Small, one person businesses or contractors who supply goods or services could be at risk of non-payment if the clients they supply have deferred their tax bill. The state initiative, known as Time To Pay (TTP) or Business Payment Support Service, allowed companies to defer their tax payments to HMRC which has allowed around 170,000 some financial breathing space through the economic downturn. However, no checks have been made on how these companies will manage to pay the money in due course.

P&A Partnership Insolvency Experts said, “The worrying fact is that the financial state of the company has never been investigated and whether they will be able to pay the tax in due course has never been established.”

They also commented that while TTP helps firms to survive through difficult times, the initiative also “merely puts off a severe problem for another day”. Overall, this means that all creditors and suppliers are at risk.

P&A continued, “The position from a suppliers’ and creditors’ perspective is quite worrying; they will have no knowledge of the financial situation of the company and may increase their exposure as the business continues to trade. And here is the danger, if the company goes into an insolvency arrangement later and it transpires that it was insolvent when it took the ‘Time to Pay’ lifeline, then liability falls back on the directors personally for wrongful trading.”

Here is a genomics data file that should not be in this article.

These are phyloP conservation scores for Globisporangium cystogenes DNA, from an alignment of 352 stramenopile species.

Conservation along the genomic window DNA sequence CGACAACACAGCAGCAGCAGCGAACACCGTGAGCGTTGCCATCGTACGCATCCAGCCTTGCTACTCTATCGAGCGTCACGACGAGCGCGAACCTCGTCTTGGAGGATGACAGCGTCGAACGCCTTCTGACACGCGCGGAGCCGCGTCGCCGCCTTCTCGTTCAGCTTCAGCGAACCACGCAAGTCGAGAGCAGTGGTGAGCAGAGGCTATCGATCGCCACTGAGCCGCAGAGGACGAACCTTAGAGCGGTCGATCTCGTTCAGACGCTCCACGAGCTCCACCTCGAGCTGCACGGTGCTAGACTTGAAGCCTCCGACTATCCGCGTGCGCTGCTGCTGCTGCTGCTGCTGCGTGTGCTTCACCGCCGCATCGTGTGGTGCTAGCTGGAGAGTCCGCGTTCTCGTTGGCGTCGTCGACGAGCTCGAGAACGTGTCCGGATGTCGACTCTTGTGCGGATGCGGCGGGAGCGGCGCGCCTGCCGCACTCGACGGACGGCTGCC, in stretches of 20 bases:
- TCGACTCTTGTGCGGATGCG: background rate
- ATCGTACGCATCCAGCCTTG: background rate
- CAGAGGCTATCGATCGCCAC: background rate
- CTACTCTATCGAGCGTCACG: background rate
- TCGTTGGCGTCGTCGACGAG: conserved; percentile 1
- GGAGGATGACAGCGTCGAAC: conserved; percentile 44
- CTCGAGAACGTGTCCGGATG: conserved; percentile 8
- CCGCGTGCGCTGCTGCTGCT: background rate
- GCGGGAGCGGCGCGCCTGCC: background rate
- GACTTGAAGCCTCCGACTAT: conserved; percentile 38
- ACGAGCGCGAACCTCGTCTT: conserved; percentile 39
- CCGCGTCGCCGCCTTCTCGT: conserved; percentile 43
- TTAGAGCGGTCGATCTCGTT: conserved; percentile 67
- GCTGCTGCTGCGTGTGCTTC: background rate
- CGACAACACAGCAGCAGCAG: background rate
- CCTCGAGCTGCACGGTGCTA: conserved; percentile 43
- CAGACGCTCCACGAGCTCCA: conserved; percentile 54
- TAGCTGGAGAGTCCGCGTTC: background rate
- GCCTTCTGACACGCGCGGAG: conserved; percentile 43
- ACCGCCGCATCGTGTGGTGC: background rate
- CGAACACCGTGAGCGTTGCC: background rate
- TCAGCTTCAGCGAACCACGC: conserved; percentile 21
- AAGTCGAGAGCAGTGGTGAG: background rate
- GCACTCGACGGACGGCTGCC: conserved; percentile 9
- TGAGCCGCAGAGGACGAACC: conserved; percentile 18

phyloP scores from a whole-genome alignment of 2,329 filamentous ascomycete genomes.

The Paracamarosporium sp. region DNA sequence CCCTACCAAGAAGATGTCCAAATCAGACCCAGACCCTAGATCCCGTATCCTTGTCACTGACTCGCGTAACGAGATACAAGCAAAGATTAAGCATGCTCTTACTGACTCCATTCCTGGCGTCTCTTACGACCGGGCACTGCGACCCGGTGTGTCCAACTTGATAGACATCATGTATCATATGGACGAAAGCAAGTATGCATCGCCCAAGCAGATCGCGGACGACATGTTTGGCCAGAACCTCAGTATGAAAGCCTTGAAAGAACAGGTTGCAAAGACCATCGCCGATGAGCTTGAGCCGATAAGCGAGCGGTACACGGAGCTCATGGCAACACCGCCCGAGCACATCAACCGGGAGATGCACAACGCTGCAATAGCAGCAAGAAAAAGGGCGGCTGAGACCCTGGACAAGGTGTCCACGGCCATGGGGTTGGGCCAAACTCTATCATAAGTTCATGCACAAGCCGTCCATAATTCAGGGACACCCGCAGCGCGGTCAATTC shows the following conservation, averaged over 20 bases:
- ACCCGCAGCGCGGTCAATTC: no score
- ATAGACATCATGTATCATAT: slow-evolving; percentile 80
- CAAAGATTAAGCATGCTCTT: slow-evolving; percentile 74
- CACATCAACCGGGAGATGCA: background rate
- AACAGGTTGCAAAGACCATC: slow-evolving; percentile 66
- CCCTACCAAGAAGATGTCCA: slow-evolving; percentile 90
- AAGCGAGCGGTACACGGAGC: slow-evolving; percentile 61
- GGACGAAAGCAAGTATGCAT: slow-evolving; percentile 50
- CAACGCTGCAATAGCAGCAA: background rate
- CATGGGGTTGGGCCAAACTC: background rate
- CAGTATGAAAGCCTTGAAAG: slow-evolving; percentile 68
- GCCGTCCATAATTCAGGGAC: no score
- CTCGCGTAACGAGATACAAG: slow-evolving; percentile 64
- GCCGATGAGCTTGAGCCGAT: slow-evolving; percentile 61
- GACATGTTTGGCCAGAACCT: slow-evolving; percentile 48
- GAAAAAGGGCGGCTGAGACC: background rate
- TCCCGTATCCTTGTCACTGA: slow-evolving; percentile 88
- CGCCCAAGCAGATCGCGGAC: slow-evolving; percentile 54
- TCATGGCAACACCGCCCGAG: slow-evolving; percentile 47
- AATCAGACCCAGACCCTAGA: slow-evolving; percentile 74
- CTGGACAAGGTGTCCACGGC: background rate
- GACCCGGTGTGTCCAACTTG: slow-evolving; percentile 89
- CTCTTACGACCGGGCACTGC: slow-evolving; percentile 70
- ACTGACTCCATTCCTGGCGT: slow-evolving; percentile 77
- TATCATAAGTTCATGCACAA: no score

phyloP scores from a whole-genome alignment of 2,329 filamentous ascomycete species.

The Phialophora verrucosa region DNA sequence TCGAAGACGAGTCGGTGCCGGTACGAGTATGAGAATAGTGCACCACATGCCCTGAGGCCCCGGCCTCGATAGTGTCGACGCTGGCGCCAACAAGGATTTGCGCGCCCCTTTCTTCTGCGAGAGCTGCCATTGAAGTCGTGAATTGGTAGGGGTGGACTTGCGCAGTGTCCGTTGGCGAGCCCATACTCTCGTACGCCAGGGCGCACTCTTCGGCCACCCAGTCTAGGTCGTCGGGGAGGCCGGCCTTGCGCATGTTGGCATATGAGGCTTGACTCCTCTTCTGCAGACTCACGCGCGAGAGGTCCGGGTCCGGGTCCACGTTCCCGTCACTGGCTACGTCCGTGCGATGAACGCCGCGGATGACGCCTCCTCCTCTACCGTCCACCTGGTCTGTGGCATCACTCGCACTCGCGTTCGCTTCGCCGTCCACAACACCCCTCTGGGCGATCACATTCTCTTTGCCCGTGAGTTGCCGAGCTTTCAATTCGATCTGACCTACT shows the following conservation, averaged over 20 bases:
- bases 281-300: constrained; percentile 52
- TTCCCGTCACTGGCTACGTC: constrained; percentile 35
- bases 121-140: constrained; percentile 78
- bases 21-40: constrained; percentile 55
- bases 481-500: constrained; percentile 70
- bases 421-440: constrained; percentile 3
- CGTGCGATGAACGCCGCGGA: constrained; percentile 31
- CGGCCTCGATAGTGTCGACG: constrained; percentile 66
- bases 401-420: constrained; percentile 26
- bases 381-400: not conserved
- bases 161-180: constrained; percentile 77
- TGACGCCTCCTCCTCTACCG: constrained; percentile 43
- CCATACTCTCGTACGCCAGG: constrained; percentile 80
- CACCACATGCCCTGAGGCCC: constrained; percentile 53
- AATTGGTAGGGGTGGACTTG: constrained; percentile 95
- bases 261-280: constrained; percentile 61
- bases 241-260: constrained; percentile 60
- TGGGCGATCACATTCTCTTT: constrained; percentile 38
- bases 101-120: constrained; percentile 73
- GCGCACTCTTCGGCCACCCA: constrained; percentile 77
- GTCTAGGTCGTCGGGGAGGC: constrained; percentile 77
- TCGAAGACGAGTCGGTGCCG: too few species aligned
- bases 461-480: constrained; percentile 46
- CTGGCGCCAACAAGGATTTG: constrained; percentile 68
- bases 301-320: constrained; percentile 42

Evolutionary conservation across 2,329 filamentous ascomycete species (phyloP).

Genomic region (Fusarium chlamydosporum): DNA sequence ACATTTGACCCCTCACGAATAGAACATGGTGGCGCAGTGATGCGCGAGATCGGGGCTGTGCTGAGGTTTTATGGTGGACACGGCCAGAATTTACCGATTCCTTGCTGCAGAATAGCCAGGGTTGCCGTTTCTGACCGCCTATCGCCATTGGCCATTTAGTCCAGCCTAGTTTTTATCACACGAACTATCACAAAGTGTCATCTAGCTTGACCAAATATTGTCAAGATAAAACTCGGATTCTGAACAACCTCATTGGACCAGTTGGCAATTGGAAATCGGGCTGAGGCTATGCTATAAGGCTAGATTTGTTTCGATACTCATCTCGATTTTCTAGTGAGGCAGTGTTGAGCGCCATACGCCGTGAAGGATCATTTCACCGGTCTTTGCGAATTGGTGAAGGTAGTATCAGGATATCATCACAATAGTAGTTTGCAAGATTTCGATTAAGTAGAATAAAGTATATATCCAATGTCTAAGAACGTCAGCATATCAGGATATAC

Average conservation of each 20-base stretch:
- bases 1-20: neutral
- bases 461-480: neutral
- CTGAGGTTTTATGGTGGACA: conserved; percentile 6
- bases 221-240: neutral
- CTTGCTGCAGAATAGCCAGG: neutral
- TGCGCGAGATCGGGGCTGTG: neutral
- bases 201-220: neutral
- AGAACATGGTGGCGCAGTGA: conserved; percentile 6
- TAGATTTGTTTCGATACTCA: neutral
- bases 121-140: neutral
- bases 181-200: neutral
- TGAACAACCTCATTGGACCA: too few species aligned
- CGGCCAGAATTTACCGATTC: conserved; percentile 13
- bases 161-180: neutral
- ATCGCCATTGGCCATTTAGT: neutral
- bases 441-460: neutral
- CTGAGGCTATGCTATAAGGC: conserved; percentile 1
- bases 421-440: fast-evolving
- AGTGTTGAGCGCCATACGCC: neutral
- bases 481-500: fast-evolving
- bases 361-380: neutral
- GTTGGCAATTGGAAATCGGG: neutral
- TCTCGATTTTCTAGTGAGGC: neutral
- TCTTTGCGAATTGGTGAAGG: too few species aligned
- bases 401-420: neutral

The total amount of delayed tax payments owing to HMRC totals £3 billion, consisting of PAYE, National Insurance Contributions, Corporation Tax and VAT. Those firms requesting a tax breather are not being asked to make all creditors aware of their position. However, recently a VAT bill of £168,000 was settled with HMRC without any checks on the company finances overall.

HMRC said that their Business Payment Support Service was targeted to help ‘viable businesses. They went on to say, “We assess and monitor the risks inherent in these arrangements, including the risk of deferring tax for businesses that have the ability to pay us on time and in full, as well as the risk of agreeing time to pay for businesses that are not viable and will later fail.”

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